Name: Eric Held and and Michael Rogers
Company: Decomposition Books
Items sold in LMC's gift store: Decomposition Books; 100% post-consumer-waste recycled paper.
Where you’re from and currently reside?
I'm from Long Island, NY and I currently live in Brooklyn, NY.
How did you become inspired to start your decomposition journals?
I grew up next to a nature preserve and spent countless hours hiking, bird watching, and sloshing through the mud. Growing up with nature at our doorstep helped to cultivate my love for our environment. I left home for college and when I returned I joined the family notebook business.
I wanted to share my love for the outdoors and ensure that the books that we produced were as eco-friendly as possible. I developed a series of "eco books" which had plain covers and a recycled logo. They didn't sell well and the lesson learned was that there needs to be more than just an eco story.
My brother Jacob came up with the pun "Decomposition Book" and as soon as I heard it I said, "Yes! That's it!!" The line has evolved from two cover choices to over 100 different prints. It is a lot of fun to come up with new designs and weird ideas and then to see them turn into a tangible product.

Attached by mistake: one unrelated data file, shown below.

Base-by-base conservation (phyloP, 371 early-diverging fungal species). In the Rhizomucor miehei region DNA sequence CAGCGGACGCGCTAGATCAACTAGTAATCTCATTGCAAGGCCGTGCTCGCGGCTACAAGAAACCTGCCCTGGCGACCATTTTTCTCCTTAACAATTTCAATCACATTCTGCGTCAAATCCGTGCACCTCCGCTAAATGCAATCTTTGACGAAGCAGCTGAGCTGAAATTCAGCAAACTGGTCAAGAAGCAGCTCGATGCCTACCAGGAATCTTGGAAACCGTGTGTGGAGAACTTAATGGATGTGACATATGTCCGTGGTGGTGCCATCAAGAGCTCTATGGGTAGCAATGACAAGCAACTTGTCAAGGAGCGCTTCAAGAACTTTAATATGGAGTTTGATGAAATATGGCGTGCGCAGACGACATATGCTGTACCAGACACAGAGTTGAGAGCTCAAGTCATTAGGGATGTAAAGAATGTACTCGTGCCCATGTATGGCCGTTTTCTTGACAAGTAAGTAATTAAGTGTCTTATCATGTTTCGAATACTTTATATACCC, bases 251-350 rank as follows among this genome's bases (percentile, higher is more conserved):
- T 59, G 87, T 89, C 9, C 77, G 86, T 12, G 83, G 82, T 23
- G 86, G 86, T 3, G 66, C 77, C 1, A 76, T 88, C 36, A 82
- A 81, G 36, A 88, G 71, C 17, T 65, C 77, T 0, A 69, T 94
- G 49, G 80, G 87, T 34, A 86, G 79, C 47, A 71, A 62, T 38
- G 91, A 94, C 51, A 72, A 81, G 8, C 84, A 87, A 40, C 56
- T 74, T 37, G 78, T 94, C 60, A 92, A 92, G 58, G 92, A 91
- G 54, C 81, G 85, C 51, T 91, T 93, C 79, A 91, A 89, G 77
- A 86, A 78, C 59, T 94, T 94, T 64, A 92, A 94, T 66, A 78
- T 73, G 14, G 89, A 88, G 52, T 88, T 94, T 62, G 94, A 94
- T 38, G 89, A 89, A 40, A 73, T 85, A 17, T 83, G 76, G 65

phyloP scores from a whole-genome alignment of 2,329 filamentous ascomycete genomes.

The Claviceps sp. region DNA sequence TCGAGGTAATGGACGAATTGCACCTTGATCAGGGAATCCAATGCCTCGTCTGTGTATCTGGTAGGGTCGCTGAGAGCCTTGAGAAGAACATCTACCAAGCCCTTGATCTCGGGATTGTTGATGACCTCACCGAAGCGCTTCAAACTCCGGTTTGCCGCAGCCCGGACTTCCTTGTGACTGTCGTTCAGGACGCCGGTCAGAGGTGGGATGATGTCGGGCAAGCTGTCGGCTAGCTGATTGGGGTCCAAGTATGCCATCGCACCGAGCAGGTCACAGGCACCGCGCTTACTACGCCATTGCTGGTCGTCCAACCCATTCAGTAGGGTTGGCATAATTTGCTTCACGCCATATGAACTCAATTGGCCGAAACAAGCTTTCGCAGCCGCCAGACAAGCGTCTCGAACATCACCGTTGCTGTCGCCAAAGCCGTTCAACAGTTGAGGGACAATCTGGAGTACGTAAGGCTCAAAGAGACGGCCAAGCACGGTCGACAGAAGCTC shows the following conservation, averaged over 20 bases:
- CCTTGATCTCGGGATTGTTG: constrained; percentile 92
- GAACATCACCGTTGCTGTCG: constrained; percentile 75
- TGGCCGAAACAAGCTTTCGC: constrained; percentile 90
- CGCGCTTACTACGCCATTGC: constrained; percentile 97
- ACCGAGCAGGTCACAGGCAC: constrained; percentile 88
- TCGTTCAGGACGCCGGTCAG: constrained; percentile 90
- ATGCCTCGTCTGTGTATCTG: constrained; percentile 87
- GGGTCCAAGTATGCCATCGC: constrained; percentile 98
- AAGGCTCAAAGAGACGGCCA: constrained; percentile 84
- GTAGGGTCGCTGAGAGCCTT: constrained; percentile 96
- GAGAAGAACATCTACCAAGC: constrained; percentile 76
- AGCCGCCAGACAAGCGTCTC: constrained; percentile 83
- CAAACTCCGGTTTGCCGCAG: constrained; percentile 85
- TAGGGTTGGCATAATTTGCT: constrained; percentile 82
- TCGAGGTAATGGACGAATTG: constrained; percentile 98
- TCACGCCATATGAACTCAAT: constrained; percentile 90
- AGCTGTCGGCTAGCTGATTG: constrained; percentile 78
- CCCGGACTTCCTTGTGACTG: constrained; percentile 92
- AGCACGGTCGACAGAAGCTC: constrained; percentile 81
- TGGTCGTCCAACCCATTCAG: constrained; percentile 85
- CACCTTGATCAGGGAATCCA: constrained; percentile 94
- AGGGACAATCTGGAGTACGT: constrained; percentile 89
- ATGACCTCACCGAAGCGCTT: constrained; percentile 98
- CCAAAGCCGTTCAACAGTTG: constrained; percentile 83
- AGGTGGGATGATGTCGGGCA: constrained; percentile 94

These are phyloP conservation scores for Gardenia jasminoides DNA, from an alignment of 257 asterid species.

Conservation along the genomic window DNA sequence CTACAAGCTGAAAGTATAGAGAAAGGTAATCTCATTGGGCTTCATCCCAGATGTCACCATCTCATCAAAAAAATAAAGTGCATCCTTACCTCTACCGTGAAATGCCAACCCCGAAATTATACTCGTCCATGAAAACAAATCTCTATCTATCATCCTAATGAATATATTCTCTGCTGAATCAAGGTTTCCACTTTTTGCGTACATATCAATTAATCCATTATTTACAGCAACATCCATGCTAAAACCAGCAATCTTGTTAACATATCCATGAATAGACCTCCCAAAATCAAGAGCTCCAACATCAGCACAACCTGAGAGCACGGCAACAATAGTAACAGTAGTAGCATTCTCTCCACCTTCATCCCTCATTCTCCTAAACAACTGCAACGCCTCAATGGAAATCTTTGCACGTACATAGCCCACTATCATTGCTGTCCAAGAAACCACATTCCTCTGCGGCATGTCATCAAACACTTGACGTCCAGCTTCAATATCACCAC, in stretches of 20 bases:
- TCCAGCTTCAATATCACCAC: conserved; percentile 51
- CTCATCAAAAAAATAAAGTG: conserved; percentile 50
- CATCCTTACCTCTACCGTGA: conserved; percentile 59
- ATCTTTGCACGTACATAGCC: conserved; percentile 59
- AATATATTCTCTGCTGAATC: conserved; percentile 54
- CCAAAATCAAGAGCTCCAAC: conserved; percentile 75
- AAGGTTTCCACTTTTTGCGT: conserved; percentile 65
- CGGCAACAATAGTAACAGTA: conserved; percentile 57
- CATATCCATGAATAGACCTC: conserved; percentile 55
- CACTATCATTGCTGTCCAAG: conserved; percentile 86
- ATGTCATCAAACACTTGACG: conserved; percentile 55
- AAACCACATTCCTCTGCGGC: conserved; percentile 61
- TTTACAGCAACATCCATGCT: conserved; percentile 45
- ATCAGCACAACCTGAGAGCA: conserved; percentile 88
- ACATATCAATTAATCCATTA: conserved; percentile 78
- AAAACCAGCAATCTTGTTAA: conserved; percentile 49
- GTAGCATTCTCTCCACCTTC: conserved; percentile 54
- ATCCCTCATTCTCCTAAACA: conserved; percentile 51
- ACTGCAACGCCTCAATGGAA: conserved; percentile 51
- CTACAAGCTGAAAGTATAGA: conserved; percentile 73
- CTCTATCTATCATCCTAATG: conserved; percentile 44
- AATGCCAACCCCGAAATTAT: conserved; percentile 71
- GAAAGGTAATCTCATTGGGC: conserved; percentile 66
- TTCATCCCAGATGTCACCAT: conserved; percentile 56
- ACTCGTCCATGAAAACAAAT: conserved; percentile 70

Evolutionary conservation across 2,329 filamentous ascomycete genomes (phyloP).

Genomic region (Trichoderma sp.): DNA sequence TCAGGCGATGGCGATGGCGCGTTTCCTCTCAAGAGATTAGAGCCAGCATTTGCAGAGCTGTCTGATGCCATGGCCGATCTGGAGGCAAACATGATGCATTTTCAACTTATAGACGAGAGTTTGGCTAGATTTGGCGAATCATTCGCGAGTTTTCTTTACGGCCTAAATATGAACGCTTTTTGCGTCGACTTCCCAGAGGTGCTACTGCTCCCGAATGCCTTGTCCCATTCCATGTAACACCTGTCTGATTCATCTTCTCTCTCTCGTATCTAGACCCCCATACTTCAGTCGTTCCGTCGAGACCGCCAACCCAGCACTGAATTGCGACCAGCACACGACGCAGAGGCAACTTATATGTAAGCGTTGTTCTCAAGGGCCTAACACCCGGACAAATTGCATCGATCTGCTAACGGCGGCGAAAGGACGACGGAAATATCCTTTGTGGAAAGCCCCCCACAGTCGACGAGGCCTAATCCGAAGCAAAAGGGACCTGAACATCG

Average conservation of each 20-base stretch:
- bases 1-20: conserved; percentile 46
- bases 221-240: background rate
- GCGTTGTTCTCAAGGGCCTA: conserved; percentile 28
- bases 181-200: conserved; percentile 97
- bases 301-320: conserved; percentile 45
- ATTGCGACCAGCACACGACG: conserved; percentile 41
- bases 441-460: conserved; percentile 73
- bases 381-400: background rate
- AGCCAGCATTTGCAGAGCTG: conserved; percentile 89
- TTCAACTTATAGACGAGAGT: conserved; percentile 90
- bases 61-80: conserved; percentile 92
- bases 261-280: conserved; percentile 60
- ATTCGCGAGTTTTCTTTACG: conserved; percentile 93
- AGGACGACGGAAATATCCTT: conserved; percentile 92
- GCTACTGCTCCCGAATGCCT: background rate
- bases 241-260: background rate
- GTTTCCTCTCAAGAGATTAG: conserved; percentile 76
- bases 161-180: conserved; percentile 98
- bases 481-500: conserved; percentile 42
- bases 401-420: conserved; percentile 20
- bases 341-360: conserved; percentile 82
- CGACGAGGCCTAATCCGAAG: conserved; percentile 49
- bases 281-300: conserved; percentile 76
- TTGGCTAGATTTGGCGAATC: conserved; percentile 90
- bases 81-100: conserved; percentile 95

What are your items made out of exactly?
Our decomposition books are made from 100% post-consumer waste recycled paper, which is the paper that you set out on your curbside to be picked up. PCW paper is the best type of recycled paper because we are saving it right before it becomes landfill. Additionally, PCW paper has an advantage over sustainably forested paper by preserving animal habitat and natural areas.
What's been your favorite experience since starting your business?
A few years ago we crunched the numbers and determined that by using PCW paper in our notebooks we've saved thousands of trees, tons and tons of waste, and millions of gallons of fresh water.
Do you have a sustainability fact up your sleeve that you wish more people knew?
Paper can be recycled 5 to 7 different times!
What would you say to retail and e-commerce shops that are on the fence about including eco-conscious products in their store?
Eco-conscious products are typically more expensive than conventional products and so higher prices can be a little bit scary to retailers. But customers like to express the values through the products that they buy and the businesses that they support. The environment is much more at the forefront than ever before and customers would love to have an eco-friendly choice in a conventional category. Also, if the product looks great, then the eco bonafides are just a welcome bonus for a lot of customers.